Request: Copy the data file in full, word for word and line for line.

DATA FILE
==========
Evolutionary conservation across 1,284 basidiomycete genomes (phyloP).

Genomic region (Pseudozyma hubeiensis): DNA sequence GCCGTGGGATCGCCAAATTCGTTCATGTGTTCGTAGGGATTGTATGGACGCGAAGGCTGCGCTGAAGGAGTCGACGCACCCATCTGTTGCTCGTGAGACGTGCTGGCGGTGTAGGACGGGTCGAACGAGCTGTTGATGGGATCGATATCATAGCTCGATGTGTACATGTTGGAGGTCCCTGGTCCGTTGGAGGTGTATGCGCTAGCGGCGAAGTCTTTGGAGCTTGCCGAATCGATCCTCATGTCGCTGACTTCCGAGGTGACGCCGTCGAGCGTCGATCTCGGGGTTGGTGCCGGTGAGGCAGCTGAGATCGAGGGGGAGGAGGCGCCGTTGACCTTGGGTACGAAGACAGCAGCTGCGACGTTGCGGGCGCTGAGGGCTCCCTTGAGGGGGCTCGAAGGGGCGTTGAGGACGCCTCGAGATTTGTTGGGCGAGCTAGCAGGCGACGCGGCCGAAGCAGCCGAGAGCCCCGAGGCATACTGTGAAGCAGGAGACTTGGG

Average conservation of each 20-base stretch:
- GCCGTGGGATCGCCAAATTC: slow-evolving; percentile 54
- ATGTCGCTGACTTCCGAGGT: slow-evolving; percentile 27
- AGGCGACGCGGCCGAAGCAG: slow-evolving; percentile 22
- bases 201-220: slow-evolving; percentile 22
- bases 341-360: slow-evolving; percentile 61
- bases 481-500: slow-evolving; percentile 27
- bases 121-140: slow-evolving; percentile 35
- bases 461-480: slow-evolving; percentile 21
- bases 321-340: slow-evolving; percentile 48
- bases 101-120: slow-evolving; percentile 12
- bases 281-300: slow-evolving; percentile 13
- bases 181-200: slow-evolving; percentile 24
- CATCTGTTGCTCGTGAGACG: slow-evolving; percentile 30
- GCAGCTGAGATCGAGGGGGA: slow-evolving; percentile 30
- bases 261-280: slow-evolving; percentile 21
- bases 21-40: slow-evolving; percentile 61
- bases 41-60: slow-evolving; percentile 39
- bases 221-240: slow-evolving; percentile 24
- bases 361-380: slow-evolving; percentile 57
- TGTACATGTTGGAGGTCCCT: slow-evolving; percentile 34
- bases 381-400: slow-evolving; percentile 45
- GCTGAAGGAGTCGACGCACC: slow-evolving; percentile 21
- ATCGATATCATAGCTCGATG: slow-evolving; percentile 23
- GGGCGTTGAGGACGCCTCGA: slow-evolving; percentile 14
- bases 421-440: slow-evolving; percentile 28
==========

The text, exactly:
Evolutionary conservation across 1,284 basidiomycete genomes (phyloP).

Genomic region (Pseudozyma hubeiensis): DNA sequence GCCGTGGGATCGCCAAATTCGTTCATGTGTTCGTAGGGATTGTATGGACGCGAAGGCTGCGCTGAAGGAGTCGACGCACCCATCTGTTGCTCGTGAGACGTGCTGGCGGTGTAGGACGGGTCGAACGAGCTGTTGATGGGATCGATATCATAGCTCGATGTGTACATGTTGGAGGTCCCTGGTCCGTTGGAGGTGTATGCGCTAGCGGCGAAGTCTTTGGAGCTTGCCGAATCGATCCTCATGTCGCTGACTTCCGAGGTGACGCCGTCGAGCGTCGATCTCGGGGTTGGTGCCGGTGAGGCAGCTGAGATCGAGGGGGAGGAGGCGCCGTTGACCTTGGGTACGAAGACAGCAGCTGCGACGTTGCGGGCGCTGAGGGCTCCCTTGAGGGGGCTCGAAGGGGCGTTGAGGACGCCTCGAGATTTGTTGGGCGAGCTAGCAGGCGACGCGGCCGAAGCAGCCGAGAGCCCCGAGGCATACTGTGAAGCAGGAGACTTGGG

Average conservation of each 20-base stretch:
- GCCGTGGGATCGCCAAATTC: slow-evolving; percentile 54
- ATGTCGCTGACTTCCGAGGT: slow-evolving; percentile 27
- AGGCGACGCGGCCGAAGCAG: slow-evolving; percentile 22
- bases 201-220: slow-evolving; percentile 22
- bases 341-360: slow-evolving; percentile 61
- bases 481-500: slow-evolving; percentile 27
- bases 121-140: slow-evolving; percentile 35
- bases 461-480: slow-evolving; percentile 21
- bases 321-340: slow-evolving; percentile 48
- bases 101-120: slow-evolving; percentile 12
- bases 281-300: slow-evolving; percentile 13
- bases 181-200: slow-evolving; percentile 24
- CATCTGTTGCTCGTGAGACG: slow-evolving; percentile 30
- GCAGCTGAGATCGAGGGGGA: slow-evolving; percentile 30
- bases 261-280: slow-evolving; percentile 21
- bases 21-40: slow-evolving; percentile 61
- bases 41-60: slow-evolving; percentile 39
- bases 221-240: slow-evolving; percentile 24
- bases 361-380: slow-evolving; percentile 57
- TGTACATGTTGGAGGTCCCT: slow-evolving; percentile 34
- bases 381-400: slow-evolving; percentile 45
- GCTGAAGGAGTCGACGCACC: slow-evolving; percentile 21
- ATCGATATCATAGCTCGATG: slow-evolving; percentile 23
- GGGCGTTGAGGACGCCTCGA: slow-evolving; percentile 14
- bases 421-440: slow-evolving; percentile 28